Walt Tamosaitis thought he was doing the right thing when he blew the whistle on problems with an Energy Department project. He was banished to the basement for his trouble.
The Richland, Wash., engineer was working as a federal contractor on the Hanford Waste Treatment Plant (WTP) project, which he described as “our nation’s most contaminated facility, containing two-thirds of the nation’s high level nuclear waste.” It’s an Energy Department program, run by Bechtel Corp. and URS Corp. as the prime subcontractors. Tamosaitis said the objective “is to put 56 million gallons of hazardous nuclear waste into a stable waste form to eliminate an environmental and safety threat.”
Tamosaitis fully supports that objective, but he wants it done right. So in June 2010, he submitted a long list of technical issues that needed attention.
“I am opposed to efforts to cut corners in order to meet artificial deadlines in order to earn fees,” he said in congressional testimony Tuesday.
His efforts apparently were not appreciated.
“I was suddenly terminated from the WTP job and escorted off the premises after I continued to raise valid safety and technical concerns,” he said.
Though taken off the project, he was not fired: He was exiled to the cellar, like a bad boy sent to his room. “My employer, URS, assigned me to a basement office that housed two working copying machines,” he told the Homeland Security and Governmental Affairs ad hoc subcommittee on contracting oversight. “I’ve been sitting in a basement office now for nearly 16 months.”
URS declined to comment because Tamosaitis’s case is in litigation.
Energy Department officials “have made clear time and again, retribution for raising safety concerns will not be tolerated,” said Jen Stutsman, a department spokesperson. “We are committed to continuing to improve our approach to safety at the Waste Treatment Plant, including making sure that technical and safety issues are addressed in an effective manner.”
The congressional panel is considering legislation that would extend whistleblower protections to employees of government contracting companies. If passed, the bill would greatly increase the number of people who have protections against retaliation for making certain disclosures while doing Uncle Sam’s work.
It would be “the largest expansion in whistleblower rights for employees performing federal functions,” Tom Devine, legal director of the Government Accountability Project, a nonprofit whistleblower advocacy organization, said in an interview.
In her testimony, Angela Canterbury, public policy director for the nonprofit Project on Government Oversight, said tighter protections are needed because “whistleblowers have saved countless lives and billions of taxpayer dollars.” There are some protections in place for Defense Department contractors and those funded through the stimulus act of 2009. But that’s not enough.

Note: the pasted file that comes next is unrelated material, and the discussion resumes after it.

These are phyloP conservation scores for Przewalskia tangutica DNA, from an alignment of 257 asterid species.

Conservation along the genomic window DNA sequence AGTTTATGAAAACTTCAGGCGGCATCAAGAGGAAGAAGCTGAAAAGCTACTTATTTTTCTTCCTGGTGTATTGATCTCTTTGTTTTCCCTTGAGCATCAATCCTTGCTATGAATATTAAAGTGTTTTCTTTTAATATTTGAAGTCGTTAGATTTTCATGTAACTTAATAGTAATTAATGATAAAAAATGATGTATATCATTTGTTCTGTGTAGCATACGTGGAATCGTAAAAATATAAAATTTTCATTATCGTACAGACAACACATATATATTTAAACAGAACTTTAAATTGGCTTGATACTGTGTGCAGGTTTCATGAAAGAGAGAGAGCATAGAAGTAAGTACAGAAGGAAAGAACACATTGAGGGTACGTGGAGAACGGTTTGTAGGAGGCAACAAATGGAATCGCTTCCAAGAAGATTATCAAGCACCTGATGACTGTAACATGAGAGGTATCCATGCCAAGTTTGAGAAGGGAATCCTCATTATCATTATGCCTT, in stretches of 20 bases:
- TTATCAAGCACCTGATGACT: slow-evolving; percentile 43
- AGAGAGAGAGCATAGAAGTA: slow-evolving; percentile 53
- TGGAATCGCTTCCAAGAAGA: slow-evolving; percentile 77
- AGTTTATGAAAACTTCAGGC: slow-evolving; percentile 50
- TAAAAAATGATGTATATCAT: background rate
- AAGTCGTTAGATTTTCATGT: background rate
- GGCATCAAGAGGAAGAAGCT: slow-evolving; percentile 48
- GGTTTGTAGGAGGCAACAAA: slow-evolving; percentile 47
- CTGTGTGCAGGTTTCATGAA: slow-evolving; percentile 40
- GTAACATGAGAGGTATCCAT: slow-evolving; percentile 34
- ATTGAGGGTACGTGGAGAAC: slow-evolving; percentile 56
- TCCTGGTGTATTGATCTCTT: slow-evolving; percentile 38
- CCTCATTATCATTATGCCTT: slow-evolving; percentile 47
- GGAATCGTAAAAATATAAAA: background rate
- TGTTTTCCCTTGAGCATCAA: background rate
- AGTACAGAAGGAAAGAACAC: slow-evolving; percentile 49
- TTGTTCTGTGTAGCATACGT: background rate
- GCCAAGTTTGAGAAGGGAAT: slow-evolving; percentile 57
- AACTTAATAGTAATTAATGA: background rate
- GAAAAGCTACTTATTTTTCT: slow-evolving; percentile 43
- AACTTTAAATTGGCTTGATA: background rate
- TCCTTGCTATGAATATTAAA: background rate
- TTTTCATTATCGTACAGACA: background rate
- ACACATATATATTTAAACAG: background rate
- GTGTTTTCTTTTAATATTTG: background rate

“The accountability loopholes are many in the patchwork of laws that protect only some federal fund recipients and only under very limited circumstances,” Canterbury said.
Closing the loopholes would come too late to help Tamosaitis, but his story is helping to push the legislation.
“Despite my career being ended, I would do it again because it was the right thing to do,” Tamosaitis said. “Given the tools, more people like me will stand up against, waste, fraud, abuse, bad practices and poor quality in government contracts.”
Sen. Claire McCaskill, (D-Mo.), chairman of the subcommittee and sponsor of the legislation, seemed taken aback by Tamosaitis’s ostracism and particularly by the strong message it sends. Here’s an excerpt from the hearing transcript:
“McCaskill: And everyone sees you go to work in the basement with no windows?
“Tamosaitis: Yes, yes, ma’am.
“McCaskill: And knows that you are not allowed to work, even though you’re there on site and getting paid?
“McCaskill: So everyone — so every day you are an example to all the workers there, whether they’re federal employees or Bechtel employees, don’t say anything or you too will be banished to the basement?
“Tamosaitis: Yes, Senator, very directly. It’s a very visible example of what happens if you speak up.
“McCaskill: It’s just unbelievable to me that we’ve allowed this to occur. . . . I — I — I’m — I’m speechless about the reality of you still going there every day as a walking billboard to everyone about — to keep their mouth shut. Because that’s essentially what you are.”
Not so, says Bechtel, which is contesting Tamosaitis’s allegations. Bechtel national spokesperson Jason Bohne said, “We have not and will not tolerate retaliation or harassment in any form against anyone who raises issues.”
A recent independent study, he added, found “no widespread evidence of a chilled atmosphere adverse to safety, or that WTP management suppresses technical dissent.”
Did they take the temperature in Tamosaitis’s office?